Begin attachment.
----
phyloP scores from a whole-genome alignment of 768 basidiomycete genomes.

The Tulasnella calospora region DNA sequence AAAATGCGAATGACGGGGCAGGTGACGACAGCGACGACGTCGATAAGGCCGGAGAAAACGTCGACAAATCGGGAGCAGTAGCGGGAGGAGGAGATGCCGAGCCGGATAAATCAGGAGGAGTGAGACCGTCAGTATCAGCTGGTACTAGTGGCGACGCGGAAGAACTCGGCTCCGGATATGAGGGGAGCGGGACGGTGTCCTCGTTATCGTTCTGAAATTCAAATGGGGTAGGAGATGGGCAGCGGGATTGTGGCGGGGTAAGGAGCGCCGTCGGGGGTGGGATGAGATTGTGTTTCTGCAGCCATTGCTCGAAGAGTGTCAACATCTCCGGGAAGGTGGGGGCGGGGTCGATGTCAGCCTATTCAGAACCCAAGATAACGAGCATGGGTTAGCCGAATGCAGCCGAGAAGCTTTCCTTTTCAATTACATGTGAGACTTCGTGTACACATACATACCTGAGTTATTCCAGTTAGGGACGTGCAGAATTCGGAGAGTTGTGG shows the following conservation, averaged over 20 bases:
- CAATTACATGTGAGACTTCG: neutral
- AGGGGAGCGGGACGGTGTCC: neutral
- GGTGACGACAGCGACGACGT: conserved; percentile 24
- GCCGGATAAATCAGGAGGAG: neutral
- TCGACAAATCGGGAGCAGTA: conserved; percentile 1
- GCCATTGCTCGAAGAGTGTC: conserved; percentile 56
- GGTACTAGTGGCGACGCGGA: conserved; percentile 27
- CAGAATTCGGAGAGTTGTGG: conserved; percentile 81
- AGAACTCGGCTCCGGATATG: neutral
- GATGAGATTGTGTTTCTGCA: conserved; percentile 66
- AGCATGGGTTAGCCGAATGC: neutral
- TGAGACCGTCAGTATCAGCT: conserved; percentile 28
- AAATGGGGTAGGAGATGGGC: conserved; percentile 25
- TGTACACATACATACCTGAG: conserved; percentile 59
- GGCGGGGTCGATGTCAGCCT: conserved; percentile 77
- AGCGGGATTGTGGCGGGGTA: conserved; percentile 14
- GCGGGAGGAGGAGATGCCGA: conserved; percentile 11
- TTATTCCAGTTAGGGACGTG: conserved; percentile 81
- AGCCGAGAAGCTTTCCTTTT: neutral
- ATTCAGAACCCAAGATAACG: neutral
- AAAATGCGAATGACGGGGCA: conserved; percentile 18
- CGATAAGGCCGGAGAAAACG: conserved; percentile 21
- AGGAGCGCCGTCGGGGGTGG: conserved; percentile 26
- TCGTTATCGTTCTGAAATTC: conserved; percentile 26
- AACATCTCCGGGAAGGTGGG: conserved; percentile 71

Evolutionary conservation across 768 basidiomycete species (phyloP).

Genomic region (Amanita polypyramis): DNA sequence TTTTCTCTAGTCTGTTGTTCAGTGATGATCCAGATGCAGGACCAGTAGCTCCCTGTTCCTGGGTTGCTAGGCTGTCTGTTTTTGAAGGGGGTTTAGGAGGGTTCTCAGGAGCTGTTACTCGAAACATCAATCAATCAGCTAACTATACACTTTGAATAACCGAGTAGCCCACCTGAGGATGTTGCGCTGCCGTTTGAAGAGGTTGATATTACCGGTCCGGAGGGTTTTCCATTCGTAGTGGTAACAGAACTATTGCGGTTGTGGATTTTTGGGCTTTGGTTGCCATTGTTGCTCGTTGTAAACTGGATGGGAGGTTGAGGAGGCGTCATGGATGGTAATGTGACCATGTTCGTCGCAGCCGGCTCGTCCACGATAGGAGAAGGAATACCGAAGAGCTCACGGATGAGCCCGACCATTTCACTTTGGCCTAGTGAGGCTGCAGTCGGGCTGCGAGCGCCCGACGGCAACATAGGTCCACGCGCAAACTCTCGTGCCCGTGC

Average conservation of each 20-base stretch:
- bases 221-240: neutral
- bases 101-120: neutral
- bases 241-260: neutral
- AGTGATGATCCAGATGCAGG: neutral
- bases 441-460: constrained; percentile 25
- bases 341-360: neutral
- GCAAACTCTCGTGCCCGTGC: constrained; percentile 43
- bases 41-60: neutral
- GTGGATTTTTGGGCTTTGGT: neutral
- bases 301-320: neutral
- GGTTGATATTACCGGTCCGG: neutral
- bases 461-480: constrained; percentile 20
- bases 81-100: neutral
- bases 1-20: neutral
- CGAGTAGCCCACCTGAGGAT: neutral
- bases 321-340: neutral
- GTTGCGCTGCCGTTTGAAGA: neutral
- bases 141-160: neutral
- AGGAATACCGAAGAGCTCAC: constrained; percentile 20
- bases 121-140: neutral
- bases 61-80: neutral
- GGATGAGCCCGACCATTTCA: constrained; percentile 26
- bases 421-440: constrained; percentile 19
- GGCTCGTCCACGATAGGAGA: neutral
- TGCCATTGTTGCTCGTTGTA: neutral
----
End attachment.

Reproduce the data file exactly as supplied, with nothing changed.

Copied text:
phyloP scores from a whole-genome alignment of 768 basidiomycete genomes.

The Tulasnella calospora region DNA sequence AAAATGCGAATGACGGGGCAGGTGACGACAGCGACGACGTCGATAAGGCCGGAGAAAACGTCGACAAATCGGGAGCAGTAGCGGGAGGAGGAGATGCCGAGCCGGATAAATCAGGAGGAGTGAGACCGTCAGTATCAGCTGGTACTAGTGGCGACGCGGAAGAACTCGGCTCCGGATATGAGGGGAGCGGGACGGTGTCCTCGTTATCGTTCTGAAATTCAAATGGGGTAGGAGATGGGCAGCGGGATTGTGGCGGGGTAAGGAGCGCCGTCGGGGGTGGGATGAGATTGTGTTTCTGCAGCCATTGCTCGAAGAGTGTCAACATCTCCGGGAAGGTGGGGGCGGGGTCGATGTCAGCCTATTCAGAACCCAAGATAACGAGCATGGGTTAGCCGAATGCAGCCGAGAAGCTTTCCTTTTCAATTACATGTGAGACTTCGTGTACACATACATACCTGAGTTATTCCAGTTAGGGACGTGCAGAATTCGGAGAGTTGTGG shows the following conservation, averaged over 20 bases:
- CAATTACATGTGAGACTTCG: neutral
- AGGGGAGCGGGACGGTGTCC: neutral
- GGTGACGACAGCGACGACGT: conserved; percentile 24
- GCCGGATAAATCAGGAGGAG: neutral
- TCGACAAATCGGGAGCAGTA: conserved; percentile 1
- GCCATTGCTCGAAGAGTGTC: conserved; percentile 56
- GGTACTAGTGGCGACGCGGA: conserved; percentile 27
- CAGAATTCGGAGAGTTGTGG: conserved; percentile 81
- AGAACTCGGCTCCGGATATG: neutral
- GATGAGATTGTGTTTCTGCA: conserved; percentile 66
- AGCATGGGTTAGCCGAATGC: neutral
- TGAGACCGTCAGTATCAGCT: conserved; percentile 28
- AAATGGGGTAGGAGATGGGC: conserved; percentile 25
- TGTACACATACATACCTGAG: conserved; percentile 59
- GGCGGGGTCGATGTCAGCCT: conserved; percentile 77
- AGCGGGATTGTGGCGGGGTA: conserved; percentile 14
- GCGGGAGGAGGAGATGCCGA: conserved; percentile 11
- TTATTCCAGTTAGGGACGTG: conserved; percentile 81
- AGCCGAGAAGCTTTCCTTTT: neutral
- ATTCAGAACCCAAGATAACG: neutral
- AAAATGCGAATGACGGGGCA: conserved; percentile 18
- CGATAAGGCCGGAGAAAACG: conserved; percentile 21
- AGGAGCGCCGTCGGGGGTGG: conserved; percentile 26
- TCGTTATCGTTCTGAAATTC: conserved; percentile 26
- AACATCTCCGGGAAGGTGGG: conserved; percentile 71

Evolutionary conservation across 768 basidiomycete species (phyloP).

Genomic region (Amanita polypyramis): DNA sequence TTTTCTCTAGTCTGTTGTTCAGTGATGATCCAGATGCAGGACCAGTAGCTCCCTGTTCCTGGGTTGCTAGGCTGTCTGTTTTTGAAGGGGGTTTAGGAGGGTTCTCAGGAGCTGTTACTCGAAACATCAATCAATCAGCTAACTATACACTTTGAATAACCGAGTAGCCCACCTGAGGATGTTGCGCTGCCGTTTGAAGAGGTTGATATTACCGGTCCGGAGGGTTTTCCATTCGTAGTGGTAACAGAACTATTGCGGTTGTGGATTTTTGGGCTTTGGTTGCCATTGTTGCTCGTTGTAAACTGGATGGGAGGTTGAGGAGGCGTCATGGATGGTAATGTGACCATGTTCGTCGCAGCCGGCTCGTCCACGATAGGAGAAGGAATACCGAAGAGCTCACGGATGAGCCCGACCATTTCACTTTGGCCTAGTGAGGCTGCAGTCGGGCTGCGAGCGCCCGACGGCAACATAGGTCCACGCGCAAACTCTCGTGCCCGTGC

Average conservation of each 20-base stretch:
- bases 221-240: neutral
- bases 101-120: neutral
- bases 241-260: neutral
- AGTGATGATCCAGATGCAGG: neutral
- bases 441-460: constrained; percentile 25
- bases 341-360: neutral
- GCAAACTCTCGTGCCCGTGC: constrained; percentile 43
- bases 41-60: neutral
- GTGGATTTTTGGGCTTTGGT: neutral
- bases 301-320: neutral
- GGTTGATATTACCGGTCCGG: neutral
- bases 461-480: constrained; percentile 20
- bases 81-100: neutral
- bases 1-20: neutral
- CGAGTAGCCCACCTGAGGAT: neutral
- bases 321-340: neutral
- GTTGCGCTGCCGTTTGAAGA: neutral
- bases 141-160: neutral
- AGGAATACCGAAGAGCTCAC: constrained; percentile 20
- bases 121-140: neutral
- bases 61-80: neutral
- GGATGAGCCCGACCATTTCA: constrained; percentile 26
- bases 421-440: constrained; percentile 19
- GGCTCGTCCACGATAGGAGA: neutral
- TGCCATTGTTGCTCGTTGTA: neutral